Microsoft: have it your way on IE 8
Microsoft will soon start encouraging users running old versions of Internet Explorer to upgrade to the latest edition of its browser.
People running IE 6 and 7 on Windows XP, Windows Vista, Windows Server 2003 and Windows Server 2008 will in the third week of April receive a notification through the Automate Update service that encourages them to upgrade their system to IE 8, Microsoft has said.
This is not a hard sell, though. IE 8, released last month, won't start automatically installing itself on your machine - you'll have to opt in, by clicking the install button itself on the update message's accompanying screen. You can also download from here.
Click here, or not, for Internet Explorer 8
Furthermore, Microsoft re-iterated that users of Automatic Update that want to move to IE 8 in their own time can block the browser's download using its Bitlocker Toolkit released in January.
Users running old versions of Windows, though, will get a nudge in the upgrade direction by Microsoft. Users on Windows XP and Server 2003 will get an upgrade message classified as a "high-priority", whereas those on the newer Windows Vista and Server 2008 operating systems will get an upgrade message categorized as "important". ®
@ Mark Splinter
"i am charging double for IE compatibility now, and i will be explaining to clients that this is due to Microsoft being a steaming pile of shit"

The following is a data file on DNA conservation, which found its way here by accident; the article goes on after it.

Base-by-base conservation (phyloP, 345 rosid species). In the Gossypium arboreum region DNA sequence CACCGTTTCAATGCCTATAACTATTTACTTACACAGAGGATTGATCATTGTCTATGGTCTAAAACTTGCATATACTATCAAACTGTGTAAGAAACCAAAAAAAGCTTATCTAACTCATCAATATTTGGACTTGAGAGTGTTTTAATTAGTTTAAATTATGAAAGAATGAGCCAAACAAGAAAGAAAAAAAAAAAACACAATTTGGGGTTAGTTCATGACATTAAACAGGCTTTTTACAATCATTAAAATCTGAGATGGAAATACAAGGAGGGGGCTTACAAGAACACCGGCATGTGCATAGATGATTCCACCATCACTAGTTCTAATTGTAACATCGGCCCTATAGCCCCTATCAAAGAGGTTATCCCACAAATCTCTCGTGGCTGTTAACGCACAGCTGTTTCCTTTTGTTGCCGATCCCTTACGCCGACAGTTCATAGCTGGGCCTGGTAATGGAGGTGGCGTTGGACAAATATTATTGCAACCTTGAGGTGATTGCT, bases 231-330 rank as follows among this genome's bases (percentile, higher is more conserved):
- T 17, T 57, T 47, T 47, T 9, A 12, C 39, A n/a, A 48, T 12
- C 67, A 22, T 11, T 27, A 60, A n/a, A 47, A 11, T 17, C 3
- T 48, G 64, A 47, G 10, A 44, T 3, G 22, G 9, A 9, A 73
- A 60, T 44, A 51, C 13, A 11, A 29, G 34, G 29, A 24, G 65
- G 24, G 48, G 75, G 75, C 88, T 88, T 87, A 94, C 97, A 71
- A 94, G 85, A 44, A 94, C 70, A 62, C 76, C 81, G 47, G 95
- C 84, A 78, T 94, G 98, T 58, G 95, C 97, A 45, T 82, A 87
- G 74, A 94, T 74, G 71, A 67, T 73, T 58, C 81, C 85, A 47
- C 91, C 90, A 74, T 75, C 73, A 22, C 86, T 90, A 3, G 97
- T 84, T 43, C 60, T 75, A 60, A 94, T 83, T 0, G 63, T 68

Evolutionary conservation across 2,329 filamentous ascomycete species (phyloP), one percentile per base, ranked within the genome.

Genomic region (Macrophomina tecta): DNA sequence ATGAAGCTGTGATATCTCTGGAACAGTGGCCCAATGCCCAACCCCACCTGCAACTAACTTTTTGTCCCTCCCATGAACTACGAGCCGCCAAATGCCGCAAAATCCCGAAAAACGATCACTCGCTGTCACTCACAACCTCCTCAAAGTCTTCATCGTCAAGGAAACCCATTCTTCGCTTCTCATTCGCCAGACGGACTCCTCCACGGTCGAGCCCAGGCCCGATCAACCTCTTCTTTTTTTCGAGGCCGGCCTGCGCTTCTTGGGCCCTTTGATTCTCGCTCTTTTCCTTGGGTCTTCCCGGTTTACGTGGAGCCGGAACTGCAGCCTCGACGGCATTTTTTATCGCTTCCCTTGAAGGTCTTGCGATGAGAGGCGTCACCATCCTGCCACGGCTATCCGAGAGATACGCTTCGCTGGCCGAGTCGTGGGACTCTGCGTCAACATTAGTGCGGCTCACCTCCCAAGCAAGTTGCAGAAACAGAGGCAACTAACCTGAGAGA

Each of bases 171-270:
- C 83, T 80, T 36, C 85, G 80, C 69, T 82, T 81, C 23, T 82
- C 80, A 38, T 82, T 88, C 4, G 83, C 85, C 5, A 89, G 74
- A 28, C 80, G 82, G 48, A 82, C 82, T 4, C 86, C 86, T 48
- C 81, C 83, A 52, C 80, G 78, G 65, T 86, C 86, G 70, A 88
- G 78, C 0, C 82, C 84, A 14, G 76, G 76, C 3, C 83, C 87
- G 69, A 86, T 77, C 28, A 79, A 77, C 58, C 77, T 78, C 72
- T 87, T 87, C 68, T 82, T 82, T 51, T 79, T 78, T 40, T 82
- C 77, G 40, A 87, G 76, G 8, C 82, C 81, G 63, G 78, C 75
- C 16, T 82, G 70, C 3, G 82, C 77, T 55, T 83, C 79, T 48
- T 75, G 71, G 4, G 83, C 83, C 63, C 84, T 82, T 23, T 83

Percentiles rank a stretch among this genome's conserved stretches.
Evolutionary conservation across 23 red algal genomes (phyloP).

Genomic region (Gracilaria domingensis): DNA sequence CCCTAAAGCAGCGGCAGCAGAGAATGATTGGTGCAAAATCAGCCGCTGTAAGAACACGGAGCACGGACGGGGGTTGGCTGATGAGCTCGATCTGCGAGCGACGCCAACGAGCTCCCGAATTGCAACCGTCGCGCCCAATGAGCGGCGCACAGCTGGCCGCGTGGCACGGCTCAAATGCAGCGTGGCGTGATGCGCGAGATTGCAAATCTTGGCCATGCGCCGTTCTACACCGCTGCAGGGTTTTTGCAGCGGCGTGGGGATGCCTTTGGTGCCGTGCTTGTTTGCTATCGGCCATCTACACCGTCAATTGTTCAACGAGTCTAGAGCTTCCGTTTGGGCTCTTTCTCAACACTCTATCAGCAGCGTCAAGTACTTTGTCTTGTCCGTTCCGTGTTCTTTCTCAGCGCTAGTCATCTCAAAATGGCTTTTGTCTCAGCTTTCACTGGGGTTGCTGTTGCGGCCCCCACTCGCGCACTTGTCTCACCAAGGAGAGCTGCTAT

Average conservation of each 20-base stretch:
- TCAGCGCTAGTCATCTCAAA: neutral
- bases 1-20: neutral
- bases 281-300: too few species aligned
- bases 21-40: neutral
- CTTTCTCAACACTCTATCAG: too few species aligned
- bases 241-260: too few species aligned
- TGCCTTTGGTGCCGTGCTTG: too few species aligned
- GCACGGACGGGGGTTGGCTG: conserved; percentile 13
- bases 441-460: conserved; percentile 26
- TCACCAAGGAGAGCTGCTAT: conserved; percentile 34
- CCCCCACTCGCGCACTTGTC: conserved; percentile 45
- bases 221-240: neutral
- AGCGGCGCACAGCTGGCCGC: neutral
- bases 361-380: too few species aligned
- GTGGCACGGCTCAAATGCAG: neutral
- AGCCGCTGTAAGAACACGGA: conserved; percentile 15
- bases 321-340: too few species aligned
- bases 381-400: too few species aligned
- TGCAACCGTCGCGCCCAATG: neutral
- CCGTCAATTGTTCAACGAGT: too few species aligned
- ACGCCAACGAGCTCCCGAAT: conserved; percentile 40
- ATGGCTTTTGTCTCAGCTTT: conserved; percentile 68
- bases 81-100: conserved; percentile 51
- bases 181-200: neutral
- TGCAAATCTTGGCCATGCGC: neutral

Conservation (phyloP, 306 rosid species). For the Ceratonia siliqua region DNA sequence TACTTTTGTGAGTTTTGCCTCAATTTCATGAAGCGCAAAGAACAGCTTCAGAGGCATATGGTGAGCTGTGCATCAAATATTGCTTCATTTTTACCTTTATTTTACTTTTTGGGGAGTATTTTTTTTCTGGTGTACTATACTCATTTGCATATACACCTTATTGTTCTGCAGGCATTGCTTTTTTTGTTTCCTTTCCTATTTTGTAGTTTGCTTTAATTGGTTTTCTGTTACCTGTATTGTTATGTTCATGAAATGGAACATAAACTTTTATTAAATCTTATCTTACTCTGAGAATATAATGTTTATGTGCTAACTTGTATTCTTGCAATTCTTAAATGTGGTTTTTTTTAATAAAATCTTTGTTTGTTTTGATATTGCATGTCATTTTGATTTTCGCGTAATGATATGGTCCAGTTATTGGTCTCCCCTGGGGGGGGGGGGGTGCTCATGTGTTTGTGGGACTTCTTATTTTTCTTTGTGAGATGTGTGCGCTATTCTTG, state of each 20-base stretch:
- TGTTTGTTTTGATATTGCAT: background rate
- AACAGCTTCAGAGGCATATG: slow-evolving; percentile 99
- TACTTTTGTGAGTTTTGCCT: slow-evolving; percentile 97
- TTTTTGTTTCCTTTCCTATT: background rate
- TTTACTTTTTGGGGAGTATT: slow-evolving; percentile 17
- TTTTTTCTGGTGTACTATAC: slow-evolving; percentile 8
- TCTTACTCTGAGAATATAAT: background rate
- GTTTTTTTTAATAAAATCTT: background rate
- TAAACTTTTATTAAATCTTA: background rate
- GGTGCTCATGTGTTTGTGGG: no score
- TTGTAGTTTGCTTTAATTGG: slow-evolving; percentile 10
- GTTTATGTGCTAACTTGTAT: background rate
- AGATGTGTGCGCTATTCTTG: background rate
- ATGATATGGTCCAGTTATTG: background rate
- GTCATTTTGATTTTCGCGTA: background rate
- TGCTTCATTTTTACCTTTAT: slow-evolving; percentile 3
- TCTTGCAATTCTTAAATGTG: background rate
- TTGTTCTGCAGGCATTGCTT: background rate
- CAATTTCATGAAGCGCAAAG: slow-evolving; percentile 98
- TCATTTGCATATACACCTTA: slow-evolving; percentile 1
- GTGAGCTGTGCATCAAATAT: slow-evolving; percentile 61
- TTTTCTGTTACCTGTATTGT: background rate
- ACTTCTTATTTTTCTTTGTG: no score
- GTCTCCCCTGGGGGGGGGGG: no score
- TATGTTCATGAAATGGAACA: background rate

At my company, while we don't exactly express our opinions about Microsoft to clients in quite that fashion, we do have a policy of cost loading on compatibility with various browsers. Our baseline price is quoted on W3C compliance (e.g. guaranteed to work in Firefox, Safari, Opera, etc). We then load additional costs for compatibility with any versions of IE the client wishes to provide support for. Full support for IE 6 and 7 on top of W3C compliance usually adds about 20-50% to the quote - e.g. a $1000.00 basic website with guaranteed W3C compliance turns into a $1200.00 - $1500.00 website if the client wants guaranteed support for IE 6 and 7 as well. How much extra we quote for depends on the complexity of the site layout and the estimated extent to which we'll have to kludge for IE. At a minimum is 3 separate CSS files (1 for IE 6, 1 for IE 7 and 1 for W3C), and there's usually additional PHP/Perl code to inject compensatory HTML depending on the browser detected.
We implemented this policy a few years ago when we found that most of our project overruns were the result of time wasted correcting rendering faults in IE. The clincher was a cost blowout on a major commercial project a while back that wiped out the entire profit we made from the job, purely because our designers had to spend several extra weeks testing and patching the site to work in 3 different versions of IE.
On our office bulletin board, we have a mock-up itemised bill to Microsoft for the extra time we've wasted making our sites work in their 'steaming pile of shit'. Currently it stands at over $200,000 Australian. It's a standing joke in the office that when it reaches the million dollar mark, we're going to send it to Microsoft in a coffin-shaped box along with some broken old IE install CDs!
So my friend, you're not alone in your decision! :)
Do they still release it for Mac? No.
Do they still have a version for WinNT on Sun. Oh silly me.
The only platform that it exists on is Winblows. Most of the users seem to be the ones who are too stupid to look for a better browser. Microsoft might save a lot of money if they just gave up and directed people to a page with links to 3rd party browsers like Chrome, FireFox, Opera etc
Which is pretty much what you get if you try to download their WMV stuff for OSX these days.
...getting people off IE6 is a good thing, even if it is only to upgrade to IE8